Mikhail Vladimirovich Yuzefovich (Russian: Михаил Владимирович Юзефович) (1802—1889) was the deputy commissioner of the Kiev school district, chairman of the Kiev archaeological commission, and instigator of the Ems Ukaz that severely restricted the use of Ukrainian language.  
Yuzefovich was known for his extreme Russian nationalist views and fierce opposition to the revival of the Ukrainian culture and language. In his 1876 report to the Russian government "On the so-called Ukrainophile movement", he characterised Ukrainian language societies as subversive and claimed they were organised by Polish and Austrian enemies of Russia. Yuzefovich's recommendations were incorporated in the Ems Ukaz, which was signed on 30 May 1876 by the Russian tsar Alexander II in the town of Bad Ems, Germany. This Ukaz also became known as the "Yuzefovich Ukaz".
Yuzefovich was born in a noble  Polonized family form Brest (today in Brest). His ancestors were members of the Polish-Lithuanian Commonwealth Registered Cossacks. Yuzefovich was born in Pyriatyn county of the Poltava Governorate (today in Yahotyn Raion) and was homeschooled. In 1819 he graduated the Moscow University Noble Boarding School (Russian: Московский университетский благородный пансион) receiving the 14th rank of state service (see Table of Ranks).
His military service Yuzefovich started as junker at the Chuguev Uhlan Regiment (Russian: Чугуевский 11-й уланский полк) commanded by his uncle Dmitriy Yuzefovich (Russian: Дмитрий Юзефович), a Russian hero of the 1812 Patriotic War. In 1822 Mikhail Yuzefovich was promoted to the rank of cornet. Since 1826 he served at Caucasus region and as a poruchik took part in the 1828–1829 Russo-Turkish War. Yuzefovich had been distinguished at the 1828 Siege of Kars and the 1829 battle of Bayburt (both in northeast Anatolia Region). In 1830 the Yuzefovich's regiment was transferred to a garrison service and rerouted to extinguish the 1830-1831 Polish Uprising. In 1836 he resigned due to health in rank of major.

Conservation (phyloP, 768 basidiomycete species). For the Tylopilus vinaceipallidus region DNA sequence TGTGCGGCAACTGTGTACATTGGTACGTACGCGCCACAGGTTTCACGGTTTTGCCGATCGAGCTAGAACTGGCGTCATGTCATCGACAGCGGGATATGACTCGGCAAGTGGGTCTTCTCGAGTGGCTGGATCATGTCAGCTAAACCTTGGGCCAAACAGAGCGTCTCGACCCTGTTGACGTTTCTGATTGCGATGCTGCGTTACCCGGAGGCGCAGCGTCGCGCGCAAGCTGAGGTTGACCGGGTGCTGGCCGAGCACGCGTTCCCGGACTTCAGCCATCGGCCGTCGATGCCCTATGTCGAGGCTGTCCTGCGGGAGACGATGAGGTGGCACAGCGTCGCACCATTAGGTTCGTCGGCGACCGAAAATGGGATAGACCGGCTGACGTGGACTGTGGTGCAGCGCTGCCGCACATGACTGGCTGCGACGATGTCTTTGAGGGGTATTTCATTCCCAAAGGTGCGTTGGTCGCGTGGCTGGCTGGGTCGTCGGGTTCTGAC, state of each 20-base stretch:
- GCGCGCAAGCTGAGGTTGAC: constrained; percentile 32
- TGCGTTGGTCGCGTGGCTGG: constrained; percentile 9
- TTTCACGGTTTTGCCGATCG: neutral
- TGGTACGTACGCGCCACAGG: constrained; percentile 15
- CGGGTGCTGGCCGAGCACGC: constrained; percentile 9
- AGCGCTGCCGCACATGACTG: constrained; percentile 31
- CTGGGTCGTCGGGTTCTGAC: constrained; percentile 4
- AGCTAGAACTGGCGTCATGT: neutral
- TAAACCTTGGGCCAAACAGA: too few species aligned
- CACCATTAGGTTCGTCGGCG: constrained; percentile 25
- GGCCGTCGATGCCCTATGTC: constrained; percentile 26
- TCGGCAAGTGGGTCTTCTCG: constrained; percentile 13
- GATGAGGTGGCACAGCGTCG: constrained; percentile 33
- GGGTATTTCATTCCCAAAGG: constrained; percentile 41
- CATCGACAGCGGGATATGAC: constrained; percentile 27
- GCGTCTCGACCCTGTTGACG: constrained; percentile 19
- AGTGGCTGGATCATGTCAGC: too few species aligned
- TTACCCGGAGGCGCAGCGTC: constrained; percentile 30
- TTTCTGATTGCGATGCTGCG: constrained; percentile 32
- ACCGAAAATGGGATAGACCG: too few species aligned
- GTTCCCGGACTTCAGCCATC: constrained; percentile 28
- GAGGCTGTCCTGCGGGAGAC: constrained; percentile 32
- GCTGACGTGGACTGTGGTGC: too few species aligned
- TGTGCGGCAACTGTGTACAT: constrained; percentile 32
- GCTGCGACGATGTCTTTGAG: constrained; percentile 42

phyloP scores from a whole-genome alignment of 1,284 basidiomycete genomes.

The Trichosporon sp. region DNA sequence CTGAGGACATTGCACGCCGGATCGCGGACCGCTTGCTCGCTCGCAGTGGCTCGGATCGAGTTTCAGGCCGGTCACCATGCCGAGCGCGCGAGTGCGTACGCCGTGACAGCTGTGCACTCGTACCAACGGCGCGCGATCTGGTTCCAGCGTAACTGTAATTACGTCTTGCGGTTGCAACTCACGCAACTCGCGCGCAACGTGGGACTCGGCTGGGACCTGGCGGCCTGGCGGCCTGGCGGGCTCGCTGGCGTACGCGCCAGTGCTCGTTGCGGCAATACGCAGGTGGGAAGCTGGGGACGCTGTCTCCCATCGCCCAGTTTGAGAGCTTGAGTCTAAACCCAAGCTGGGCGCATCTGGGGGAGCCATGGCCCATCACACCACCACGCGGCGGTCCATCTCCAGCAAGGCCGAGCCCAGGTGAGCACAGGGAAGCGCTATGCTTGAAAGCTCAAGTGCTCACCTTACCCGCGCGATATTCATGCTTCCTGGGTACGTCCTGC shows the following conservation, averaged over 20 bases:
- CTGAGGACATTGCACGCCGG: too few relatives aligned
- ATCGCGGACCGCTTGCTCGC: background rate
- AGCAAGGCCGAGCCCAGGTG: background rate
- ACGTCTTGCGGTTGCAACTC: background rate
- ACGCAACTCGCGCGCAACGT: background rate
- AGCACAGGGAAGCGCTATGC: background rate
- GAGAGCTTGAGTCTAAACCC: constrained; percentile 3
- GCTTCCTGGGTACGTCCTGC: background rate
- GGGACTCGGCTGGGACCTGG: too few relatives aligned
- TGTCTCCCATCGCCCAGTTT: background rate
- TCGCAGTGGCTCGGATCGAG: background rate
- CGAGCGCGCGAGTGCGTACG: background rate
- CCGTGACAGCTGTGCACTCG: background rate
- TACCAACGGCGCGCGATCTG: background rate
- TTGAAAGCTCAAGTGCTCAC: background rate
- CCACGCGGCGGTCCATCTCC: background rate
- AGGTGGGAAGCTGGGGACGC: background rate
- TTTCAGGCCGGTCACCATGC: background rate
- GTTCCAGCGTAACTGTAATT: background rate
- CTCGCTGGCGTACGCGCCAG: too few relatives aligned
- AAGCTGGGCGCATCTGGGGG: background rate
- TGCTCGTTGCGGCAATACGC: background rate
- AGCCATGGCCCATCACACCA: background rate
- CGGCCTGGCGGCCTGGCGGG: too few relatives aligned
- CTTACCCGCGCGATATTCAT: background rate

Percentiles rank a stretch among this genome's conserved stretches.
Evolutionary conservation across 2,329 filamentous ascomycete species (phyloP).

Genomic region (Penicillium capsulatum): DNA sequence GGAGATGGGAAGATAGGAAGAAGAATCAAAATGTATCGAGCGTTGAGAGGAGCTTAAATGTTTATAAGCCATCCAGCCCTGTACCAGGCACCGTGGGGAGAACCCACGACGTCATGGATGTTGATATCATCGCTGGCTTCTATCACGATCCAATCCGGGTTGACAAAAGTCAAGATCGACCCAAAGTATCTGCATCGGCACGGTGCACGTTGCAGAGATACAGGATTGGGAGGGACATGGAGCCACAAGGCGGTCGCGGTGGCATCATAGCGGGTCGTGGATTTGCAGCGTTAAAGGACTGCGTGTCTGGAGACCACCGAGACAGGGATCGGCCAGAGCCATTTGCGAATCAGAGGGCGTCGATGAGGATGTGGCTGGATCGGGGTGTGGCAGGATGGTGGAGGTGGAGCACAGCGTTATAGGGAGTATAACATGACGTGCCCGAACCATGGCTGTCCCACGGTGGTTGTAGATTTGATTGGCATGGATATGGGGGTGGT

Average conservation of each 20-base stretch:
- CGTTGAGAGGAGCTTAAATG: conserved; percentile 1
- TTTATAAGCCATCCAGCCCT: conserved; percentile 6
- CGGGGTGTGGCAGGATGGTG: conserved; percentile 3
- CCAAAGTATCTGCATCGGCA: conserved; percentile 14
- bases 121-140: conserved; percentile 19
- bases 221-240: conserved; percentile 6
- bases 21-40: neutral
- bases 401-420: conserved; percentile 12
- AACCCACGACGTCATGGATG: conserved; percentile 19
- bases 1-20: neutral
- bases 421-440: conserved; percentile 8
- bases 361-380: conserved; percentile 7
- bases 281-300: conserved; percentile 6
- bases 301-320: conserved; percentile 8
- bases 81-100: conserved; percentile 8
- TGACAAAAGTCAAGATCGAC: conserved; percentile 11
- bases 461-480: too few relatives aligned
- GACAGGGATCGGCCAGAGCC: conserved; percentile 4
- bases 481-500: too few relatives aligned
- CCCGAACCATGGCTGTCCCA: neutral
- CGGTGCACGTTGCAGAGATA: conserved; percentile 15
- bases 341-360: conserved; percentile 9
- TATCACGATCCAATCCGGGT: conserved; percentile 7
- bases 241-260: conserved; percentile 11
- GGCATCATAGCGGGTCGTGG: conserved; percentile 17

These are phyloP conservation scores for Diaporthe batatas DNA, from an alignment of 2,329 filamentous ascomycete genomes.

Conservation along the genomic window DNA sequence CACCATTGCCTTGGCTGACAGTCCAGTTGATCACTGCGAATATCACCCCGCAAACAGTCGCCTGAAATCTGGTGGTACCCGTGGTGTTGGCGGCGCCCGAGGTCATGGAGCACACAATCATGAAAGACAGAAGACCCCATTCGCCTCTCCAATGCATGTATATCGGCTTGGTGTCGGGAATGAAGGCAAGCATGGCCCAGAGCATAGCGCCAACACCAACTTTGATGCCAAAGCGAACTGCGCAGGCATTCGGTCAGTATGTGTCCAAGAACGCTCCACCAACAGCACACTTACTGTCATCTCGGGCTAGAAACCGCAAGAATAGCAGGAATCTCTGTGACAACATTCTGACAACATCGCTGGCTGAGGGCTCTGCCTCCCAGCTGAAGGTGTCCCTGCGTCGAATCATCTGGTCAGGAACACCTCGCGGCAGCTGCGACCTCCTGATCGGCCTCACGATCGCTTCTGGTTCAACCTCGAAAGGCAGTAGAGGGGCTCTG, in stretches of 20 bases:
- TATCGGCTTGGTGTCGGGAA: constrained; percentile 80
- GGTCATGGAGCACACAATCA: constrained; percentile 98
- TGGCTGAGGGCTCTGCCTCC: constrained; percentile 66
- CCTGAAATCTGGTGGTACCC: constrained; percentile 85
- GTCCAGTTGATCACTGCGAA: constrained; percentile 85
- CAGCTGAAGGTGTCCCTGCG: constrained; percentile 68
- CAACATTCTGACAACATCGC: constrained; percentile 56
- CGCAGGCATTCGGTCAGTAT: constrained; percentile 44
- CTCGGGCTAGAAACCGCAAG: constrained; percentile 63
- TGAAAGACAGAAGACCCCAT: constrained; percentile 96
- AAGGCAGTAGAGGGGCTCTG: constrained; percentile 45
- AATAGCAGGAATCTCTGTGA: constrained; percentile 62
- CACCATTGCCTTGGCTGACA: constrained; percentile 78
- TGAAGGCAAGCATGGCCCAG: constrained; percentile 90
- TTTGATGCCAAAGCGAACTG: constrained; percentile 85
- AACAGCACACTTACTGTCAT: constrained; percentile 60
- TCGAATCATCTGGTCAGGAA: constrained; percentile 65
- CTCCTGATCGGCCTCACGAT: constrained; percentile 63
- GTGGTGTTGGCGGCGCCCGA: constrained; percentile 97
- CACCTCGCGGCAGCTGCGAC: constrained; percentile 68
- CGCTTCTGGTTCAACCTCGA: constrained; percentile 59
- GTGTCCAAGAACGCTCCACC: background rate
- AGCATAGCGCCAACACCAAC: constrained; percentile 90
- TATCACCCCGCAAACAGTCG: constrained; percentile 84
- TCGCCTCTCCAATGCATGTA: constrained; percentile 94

He also was in acquaintance with Russian poet Pushkin.
Since 1840 he worked for the Ministry of National Enlightenment of the Russian Empire as a inspector of budget schools in the Kiev Educational District and took part in creation of public student quarters at the district's gymnasiums. In 1843 Yuzefovich was granted the rank of court councilor (the 7th in table of ranks) and appointed an acting deputy trustee of the Kiev Educational District (confirmed in 1845).
- http://www.rusyn.org/images/Plokhy.pdf Ems Ukase 2001. Encyclopedia of Ukraine. Canadian Institute of Ukrainian Studies.
- Hrycak, A. 2004. Schooling, language and the policy-making power of state bureaucrats in Ukraine. Reeds College. Novamova.com.ua/htm/04/45.htm
- Pavlychko, S. Modernism vs. Populism in Fin de Siecle Ukrainian Literature. Page 6. https://www.utoronto.ca/elul/English/Pavlychko-ModvsPop.pdf
- Rancour-Laferriere, D. 2000. Nationalism, Extremism and Xenophobia : Imagining Russia: ethnic identity and the nationalist mind. University of California.
- Short History of Ukraine. http://www.hf.uib.no/Andre/vesti/ukrainehistory.htm
- The Ems Ukase as a reflection of Russia's Ukrainian policy.
- This article incorporates text from a publication now in the public domain: Brockhaus and Efron Encyclopedic Dictionary (in Russian). 1906.
- Ems Ukaz. Encyclopedia of Ukraine
- Mikhail Yuzefovich. Encyclopedia of Ukraine
- Mykhailo Yuzefovych. Encyclopedia of History of Ukraine.
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